SharePoint Server 2016 Zero Downtime Patching Start to Finish


As an add-on to my previous blog post about SharePoint Server 2016 Zero Downtime Patching Neil Hodgkinson, Bob Fox and Karl Reigel recorded a video which demonstrates Zero Downtime Patch from Start to Finish:

Have a look at the video – the first 10 minutes are more or less a read of my article in an audio-book style, the remaining 20 minutes contain a demonstration of zero downtime patching in an actual farm.

In the video they are using only the PSConfig parameter which performs the database upgrade. When performing the steps on a production environment ensure to use a required parameters as outlined in this article:

 

Comments (12)

  1. Bismarck says:

    Interesting… the video recommends installing and running the configuration wizard on the application servers first however, the steps below the video suggests doing the Web Front Ends first. Or did I miss something.

    1. Hi Bismarck,
      thanks for the heads-up! I have sent the feedback to the relevant people to see what our official guidance for 2016 is.
      Cheers,
      Stefan

    2. Piotr Siódmak says:

      I think it boils down to where you want central admin to be. It’s a good idea to put it on a server that’s accessible only from your internal network, so usually that means any server that’s not WFE.

      1. Bob Fox MSFT says:

        Agree Piotr but in this case its up to the admin on how well they lock down the environment and access into CA. Good point though and again both ways work.

    3. Bob Fox MSFT says:

      We recommend that you run the first Upgrade on the box that hosts Central Admin. In this case that is running on both of the Web Front Ends.

      1. Perfect! Thanks Bob for the clarification! 🙂

  2. Bob Dillon says:

    So the guidance now is to ‘not” stop Search (NET STOP OSEARCH16) on any server, or stop Distributed Cache before applying updates?

    1. neilh says:

      Bob. You no longer need to stop any service instance – The go local logic inside the SharePoint 2016 architecture will always direct service requests to machines that are online and you do not suffer from the problem of service requests being directed to servers that are not online just because they are registered in the application loadbalancer. In SP2016 the application loadbalancer is a fall back to the go local logic only. This means that if you have a HA farm then you will not suffer outages if you maintain the upgrade domain logic as explained in the video and in Stefans blog.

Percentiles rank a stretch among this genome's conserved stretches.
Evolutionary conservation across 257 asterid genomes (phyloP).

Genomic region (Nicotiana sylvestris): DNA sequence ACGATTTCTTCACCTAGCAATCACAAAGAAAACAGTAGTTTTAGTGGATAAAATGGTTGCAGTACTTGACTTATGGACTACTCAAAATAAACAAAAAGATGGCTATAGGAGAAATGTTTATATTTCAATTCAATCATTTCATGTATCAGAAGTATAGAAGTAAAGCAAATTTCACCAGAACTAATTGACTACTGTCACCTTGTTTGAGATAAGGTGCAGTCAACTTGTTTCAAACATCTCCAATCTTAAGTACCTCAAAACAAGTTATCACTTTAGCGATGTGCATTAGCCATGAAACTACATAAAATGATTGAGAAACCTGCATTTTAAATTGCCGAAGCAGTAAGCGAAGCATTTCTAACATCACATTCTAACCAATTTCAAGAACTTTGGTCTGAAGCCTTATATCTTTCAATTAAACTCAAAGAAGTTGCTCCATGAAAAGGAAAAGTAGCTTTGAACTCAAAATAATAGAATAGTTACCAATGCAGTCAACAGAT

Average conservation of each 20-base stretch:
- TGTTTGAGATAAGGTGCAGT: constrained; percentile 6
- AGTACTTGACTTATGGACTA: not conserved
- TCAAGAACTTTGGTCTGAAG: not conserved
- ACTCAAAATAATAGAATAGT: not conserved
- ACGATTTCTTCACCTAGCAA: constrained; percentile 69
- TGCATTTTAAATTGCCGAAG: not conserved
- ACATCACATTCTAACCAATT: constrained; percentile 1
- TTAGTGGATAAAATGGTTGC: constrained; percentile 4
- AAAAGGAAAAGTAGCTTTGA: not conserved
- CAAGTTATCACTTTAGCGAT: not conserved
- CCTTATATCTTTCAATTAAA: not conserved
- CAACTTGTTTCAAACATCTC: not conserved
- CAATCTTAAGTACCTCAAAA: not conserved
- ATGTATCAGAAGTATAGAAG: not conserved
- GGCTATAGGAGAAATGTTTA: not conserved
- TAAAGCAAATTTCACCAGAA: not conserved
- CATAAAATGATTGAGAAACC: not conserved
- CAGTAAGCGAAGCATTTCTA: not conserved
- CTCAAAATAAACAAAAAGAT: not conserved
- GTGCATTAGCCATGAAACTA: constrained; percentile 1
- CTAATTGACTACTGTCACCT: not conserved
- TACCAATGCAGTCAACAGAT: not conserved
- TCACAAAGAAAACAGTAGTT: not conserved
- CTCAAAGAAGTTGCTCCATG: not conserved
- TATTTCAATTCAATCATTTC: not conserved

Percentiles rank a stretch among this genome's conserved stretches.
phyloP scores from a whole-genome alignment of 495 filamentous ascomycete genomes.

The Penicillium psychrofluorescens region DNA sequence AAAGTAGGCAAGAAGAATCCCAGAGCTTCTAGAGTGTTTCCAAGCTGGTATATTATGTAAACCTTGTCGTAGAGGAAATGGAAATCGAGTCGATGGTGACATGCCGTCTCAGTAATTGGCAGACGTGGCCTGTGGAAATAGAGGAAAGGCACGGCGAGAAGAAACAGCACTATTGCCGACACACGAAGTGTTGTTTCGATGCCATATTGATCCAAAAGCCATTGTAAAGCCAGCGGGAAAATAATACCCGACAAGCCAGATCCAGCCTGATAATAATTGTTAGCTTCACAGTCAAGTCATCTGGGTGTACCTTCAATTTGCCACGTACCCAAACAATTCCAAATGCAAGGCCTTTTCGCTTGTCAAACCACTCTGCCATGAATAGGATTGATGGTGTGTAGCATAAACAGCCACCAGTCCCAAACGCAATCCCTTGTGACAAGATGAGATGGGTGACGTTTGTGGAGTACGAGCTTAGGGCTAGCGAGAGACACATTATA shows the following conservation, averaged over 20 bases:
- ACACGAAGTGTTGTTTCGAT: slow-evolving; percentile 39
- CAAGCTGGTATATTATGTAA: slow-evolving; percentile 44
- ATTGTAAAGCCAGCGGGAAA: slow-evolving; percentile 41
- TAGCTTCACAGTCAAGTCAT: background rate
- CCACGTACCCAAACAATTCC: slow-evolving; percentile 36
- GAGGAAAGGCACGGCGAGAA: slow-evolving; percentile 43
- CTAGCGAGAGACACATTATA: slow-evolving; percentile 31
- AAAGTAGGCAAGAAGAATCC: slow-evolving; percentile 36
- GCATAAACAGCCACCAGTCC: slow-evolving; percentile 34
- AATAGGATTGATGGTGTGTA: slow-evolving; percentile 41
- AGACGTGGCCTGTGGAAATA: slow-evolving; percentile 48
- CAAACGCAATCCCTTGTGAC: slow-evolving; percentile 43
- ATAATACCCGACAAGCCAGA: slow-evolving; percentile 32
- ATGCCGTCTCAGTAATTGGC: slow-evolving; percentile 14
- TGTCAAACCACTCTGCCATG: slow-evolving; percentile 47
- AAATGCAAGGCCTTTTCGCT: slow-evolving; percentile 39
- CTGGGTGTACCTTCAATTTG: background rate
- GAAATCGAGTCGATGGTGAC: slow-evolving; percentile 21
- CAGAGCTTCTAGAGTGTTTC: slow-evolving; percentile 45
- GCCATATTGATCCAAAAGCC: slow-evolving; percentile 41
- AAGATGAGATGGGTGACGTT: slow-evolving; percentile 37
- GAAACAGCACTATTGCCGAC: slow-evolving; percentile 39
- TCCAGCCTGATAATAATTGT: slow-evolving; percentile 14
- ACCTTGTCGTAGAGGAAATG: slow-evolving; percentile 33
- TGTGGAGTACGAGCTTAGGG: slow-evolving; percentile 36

For distributed Cache, if social feeds are important to your environment then yes you need to follow appropriate guidance and flush the cache to another machine before patching. We mentioned this in the slides after the demo but didn’t demonstrate it for time saving reasons.

  3. Kris Loranger MSFT says:

    Great article and video, thanks Bob and Stefan (as well as Neil and Karl) !
    Question. During a Prod SP2016 Search farm install I see we need to be HA and follow upgrade domains, thats fine. Do we need to pause/stop crawls or should we just let them go as normal? I have customers with pretty tight crawling schedules. -Thanks

    1. neilh says:

      Kris. I think for sanity reasons only I would prefer to pause crawls when patching regardless. On a personal level as the operations Engineer I would always prefer the farm to be in a known state prior to patching. Crawling as you know being a search specialist goes through a number of states through out he duration of a crawl. Although technically you should be able to patch without considering crawling, the former PFE in me says don’t do that.

  4. please let me know any MSDN article about 2016 Zero Downtime Patching

    1. MSDN is for developers. Patching is an Admin Task – so Technet would be the right place.
      And this post contains a link to an Technet article.

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